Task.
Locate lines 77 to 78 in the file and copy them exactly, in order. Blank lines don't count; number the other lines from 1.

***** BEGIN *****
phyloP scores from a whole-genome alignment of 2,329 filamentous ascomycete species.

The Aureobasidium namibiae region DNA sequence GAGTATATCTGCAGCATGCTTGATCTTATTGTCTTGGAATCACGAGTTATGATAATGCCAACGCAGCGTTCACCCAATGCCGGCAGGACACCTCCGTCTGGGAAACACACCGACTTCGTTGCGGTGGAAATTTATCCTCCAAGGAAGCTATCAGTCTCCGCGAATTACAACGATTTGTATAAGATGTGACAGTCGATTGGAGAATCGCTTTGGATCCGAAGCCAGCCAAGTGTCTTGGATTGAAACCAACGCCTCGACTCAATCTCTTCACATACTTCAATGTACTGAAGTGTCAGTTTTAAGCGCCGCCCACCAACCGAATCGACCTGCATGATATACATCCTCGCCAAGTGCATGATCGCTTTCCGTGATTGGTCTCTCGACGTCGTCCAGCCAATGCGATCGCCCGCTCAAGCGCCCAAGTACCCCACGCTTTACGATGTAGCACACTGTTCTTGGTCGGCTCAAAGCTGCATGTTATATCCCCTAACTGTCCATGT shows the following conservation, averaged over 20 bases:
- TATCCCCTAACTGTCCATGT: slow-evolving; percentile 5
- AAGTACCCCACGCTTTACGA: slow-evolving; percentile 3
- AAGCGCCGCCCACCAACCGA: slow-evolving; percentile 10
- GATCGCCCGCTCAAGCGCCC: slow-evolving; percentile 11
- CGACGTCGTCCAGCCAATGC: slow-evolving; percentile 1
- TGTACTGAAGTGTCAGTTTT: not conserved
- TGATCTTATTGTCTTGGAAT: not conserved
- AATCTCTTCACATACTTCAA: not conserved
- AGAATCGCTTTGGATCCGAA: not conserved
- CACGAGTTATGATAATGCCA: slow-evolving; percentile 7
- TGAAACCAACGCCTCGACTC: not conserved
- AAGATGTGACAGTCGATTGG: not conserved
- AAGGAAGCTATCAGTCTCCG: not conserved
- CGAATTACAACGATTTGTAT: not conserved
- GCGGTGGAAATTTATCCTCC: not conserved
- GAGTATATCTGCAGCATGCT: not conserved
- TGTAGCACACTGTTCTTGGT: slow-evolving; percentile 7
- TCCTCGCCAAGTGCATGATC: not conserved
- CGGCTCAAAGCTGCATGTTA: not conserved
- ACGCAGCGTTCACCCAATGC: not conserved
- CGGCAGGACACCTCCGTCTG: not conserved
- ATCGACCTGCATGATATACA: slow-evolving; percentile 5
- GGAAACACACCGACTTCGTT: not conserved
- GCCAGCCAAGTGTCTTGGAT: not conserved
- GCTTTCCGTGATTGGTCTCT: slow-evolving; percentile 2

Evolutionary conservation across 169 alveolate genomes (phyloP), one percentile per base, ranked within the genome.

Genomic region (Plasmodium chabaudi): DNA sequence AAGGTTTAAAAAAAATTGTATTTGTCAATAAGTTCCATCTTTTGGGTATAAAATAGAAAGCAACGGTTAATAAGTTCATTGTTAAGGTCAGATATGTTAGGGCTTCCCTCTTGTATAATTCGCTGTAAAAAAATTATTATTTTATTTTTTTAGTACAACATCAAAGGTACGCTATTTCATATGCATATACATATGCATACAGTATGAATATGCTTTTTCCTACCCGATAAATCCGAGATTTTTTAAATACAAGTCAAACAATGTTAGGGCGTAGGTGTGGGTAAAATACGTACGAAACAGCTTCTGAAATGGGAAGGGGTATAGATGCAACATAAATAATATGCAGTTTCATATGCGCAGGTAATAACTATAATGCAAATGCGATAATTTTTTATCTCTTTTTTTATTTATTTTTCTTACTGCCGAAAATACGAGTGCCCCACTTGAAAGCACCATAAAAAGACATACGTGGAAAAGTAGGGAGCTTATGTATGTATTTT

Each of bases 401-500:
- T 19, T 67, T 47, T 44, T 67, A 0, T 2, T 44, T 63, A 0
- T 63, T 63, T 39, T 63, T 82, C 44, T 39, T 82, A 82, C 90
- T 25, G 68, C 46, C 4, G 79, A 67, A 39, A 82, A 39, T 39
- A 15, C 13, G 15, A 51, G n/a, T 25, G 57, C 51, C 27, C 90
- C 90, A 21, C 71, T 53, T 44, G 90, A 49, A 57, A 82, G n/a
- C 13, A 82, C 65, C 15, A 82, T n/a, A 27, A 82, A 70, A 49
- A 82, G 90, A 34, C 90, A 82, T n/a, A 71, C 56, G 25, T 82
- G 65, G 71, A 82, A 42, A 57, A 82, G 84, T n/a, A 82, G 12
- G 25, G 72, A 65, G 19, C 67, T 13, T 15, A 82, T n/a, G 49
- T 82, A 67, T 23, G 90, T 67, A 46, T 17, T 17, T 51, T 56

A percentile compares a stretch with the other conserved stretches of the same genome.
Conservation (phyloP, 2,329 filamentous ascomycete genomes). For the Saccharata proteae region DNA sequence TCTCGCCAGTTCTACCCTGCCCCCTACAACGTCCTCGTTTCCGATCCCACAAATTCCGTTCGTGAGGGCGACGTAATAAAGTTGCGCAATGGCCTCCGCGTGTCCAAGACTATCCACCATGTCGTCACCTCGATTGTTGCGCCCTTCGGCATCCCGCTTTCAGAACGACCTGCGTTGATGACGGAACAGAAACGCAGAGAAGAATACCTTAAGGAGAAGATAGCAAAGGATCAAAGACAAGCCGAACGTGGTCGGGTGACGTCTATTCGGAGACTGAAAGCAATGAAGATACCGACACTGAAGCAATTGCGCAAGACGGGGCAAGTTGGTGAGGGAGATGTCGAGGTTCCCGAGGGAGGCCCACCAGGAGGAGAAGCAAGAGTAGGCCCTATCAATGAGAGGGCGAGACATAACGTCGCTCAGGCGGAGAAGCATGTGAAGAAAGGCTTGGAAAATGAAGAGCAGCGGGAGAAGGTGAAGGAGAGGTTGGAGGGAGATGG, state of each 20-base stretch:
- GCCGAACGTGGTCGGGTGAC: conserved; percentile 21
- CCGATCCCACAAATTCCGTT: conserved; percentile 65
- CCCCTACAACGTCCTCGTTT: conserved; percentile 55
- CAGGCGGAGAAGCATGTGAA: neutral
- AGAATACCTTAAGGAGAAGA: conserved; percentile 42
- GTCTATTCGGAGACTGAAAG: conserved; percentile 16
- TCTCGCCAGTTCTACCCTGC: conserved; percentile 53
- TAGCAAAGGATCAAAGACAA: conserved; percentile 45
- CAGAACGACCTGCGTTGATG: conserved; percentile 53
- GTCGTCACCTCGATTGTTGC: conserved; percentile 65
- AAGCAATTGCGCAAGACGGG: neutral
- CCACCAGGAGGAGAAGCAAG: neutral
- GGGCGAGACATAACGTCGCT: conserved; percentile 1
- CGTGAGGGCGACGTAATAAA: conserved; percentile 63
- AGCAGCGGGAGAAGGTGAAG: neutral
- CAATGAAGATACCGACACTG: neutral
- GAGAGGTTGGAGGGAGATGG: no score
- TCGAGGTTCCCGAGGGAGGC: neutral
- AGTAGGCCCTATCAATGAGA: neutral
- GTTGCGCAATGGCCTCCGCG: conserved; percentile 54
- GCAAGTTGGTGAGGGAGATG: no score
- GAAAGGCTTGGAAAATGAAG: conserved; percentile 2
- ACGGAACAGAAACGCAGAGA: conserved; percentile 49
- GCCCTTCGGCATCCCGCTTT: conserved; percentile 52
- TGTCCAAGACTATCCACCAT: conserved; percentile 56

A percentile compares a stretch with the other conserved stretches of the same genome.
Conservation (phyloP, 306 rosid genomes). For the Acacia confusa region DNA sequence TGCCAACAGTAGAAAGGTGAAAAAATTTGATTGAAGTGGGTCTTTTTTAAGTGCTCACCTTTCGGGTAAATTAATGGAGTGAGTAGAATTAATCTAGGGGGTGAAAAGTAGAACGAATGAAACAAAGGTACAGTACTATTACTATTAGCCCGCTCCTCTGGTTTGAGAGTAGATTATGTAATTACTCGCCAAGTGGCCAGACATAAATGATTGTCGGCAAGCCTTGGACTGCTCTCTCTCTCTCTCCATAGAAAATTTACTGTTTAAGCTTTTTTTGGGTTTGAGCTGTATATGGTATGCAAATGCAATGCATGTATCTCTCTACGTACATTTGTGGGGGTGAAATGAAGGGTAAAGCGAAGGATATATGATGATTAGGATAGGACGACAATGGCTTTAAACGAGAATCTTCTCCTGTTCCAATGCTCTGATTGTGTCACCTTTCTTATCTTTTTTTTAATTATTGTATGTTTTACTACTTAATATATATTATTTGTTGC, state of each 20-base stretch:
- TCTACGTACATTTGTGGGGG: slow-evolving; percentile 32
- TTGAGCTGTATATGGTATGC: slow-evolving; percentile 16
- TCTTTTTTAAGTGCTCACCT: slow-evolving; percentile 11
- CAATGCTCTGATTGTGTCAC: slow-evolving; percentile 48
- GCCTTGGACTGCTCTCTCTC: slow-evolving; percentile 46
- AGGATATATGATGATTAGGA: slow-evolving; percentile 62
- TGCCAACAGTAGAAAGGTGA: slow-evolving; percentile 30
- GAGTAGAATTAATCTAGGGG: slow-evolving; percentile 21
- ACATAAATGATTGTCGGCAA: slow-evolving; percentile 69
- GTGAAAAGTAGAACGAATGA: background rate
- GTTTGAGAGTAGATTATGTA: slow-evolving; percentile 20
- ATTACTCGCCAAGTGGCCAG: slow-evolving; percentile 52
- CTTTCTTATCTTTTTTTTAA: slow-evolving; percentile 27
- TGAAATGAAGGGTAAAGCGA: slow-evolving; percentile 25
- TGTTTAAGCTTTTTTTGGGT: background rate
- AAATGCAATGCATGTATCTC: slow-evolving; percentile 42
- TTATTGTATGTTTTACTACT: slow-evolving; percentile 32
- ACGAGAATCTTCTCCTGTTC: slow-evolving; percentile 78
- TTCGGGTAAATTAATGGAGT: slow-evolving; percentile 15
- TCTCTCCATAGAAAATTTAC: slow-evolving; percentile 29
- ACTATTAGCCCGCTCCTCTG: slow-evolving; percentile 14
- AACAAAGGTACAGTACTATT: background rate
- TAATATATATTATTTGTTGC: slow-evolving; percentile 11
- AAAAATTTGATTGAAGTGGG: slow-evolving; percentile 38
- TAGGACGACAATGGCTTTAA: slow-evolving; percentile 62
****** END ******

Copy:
- GAGTAGAATTAATCTAGGGG: slow-evolving; percentile 21
- ACATAAATGATTGTCGGCAA: slow-evolving; percentile 69